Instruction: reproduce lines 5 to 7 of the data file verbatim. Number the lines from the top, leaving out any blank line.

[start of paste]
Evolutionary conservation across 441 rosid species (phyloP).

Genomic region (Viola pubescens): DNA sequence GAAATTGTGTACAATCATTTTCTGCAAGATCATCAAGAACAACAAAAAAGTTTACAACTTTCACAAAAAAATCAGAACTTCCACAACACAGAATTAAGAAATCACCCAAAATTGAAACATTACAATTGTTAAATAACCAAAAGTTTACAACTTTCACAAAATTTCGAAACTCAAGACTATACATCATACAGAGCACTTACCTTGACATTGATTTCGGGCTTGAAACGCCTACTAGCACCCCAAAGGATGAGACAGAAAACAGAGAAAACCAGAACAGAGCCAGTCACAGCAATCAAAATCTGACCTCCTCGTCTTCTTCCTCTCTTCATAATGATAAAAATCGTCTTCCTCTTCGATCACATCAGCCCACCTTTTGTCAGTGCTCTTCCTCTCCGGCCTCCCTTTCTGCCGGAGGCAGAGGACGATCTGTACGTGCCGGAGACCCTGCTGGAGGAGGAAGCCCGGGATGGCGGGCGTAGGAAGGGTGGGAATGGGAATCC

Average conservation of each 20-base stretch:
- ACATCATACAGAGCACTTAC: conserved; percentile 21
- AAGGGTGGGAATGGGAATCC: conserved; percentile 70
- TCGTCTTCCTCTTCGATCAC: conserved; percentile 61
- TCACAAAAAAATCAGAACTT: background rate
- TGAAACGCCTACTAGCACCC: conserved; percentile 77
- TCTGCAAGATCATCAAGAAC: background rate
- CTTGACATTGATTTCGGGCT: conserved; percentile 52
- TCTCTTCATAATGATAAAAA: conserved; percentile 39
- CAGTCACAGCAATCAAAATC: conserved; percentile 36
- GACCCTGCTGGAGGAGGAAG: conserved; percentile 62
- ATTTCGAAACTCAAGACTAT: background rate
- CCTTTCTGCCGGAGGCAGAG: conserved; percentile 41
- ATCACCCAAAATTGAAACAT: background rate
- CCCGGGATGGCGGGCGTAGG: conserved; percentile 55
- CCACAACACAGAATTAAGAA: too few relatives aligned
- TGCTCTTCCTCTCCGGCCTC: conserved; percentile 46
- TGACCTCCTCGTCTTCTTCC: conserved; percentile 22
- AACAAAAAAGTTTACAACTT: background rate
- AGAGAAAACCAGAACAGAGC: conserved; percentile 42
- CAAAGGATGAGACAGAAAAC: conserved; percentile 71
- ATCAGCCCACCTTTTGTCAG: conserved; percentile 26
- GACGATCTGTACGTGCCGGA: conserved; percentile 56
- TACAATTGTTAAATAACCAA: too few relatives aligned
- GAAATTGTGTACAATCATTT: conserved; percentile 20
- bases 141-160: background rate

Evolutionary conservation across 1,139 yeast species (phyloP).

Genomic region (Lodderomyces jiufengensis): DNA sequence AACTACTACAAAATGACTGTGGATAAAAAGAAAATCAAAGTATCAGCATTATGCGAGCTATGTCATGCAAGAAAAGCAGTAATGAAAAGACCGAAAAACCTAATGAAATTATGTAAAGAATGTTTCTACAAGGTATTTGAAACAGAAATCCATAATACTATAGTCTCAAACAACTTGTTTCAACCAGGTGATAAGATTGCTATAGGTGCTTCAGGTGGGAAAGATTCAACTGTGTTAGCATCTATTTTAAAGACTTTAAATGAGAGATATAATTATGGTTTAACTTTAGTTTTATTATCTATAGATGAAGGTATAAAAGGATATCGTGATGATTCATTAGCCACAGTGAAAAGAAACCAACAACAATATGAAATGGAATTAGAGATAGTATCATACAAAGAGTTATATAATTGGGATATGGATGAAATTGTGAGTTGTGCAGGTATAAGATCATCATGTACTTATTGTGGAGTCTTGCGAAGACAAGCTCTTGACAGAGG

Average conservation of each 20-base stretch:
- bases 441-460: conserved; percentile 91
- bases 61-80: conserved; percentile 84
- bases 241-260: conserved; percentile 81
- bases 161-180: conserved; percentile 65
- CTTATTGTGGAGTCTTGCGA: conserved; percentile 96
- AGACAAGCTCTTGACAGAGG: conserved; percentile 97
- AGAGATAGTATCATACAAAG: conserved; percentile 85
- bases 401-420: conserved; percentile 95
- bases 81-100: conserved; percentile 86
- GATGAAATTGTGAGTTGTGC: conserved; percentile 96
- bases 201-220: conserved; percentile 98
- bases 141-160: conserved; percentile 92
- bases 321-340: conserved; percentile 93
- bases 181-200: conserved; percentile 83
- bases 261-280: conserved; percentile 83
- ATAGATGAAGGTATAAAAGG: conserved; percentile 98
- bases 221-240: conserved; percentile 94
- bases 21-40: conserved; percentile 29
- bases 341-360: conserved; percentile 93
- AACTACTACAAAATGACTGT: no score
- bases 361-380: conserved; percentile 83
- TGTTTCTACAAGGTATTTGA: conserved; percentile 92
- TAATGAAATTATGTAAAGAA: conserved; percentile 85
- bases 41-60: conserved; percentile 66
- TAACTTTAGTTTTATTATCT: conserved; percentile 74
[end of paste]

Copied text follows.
- AAGGGTGGGAATGGGAATCC: conserved; percentile 70
- TCGTCTTCCTCTTCGATCAC: conserved; percentile 61
- TCACAAAAAAATCAGAACTT: background rate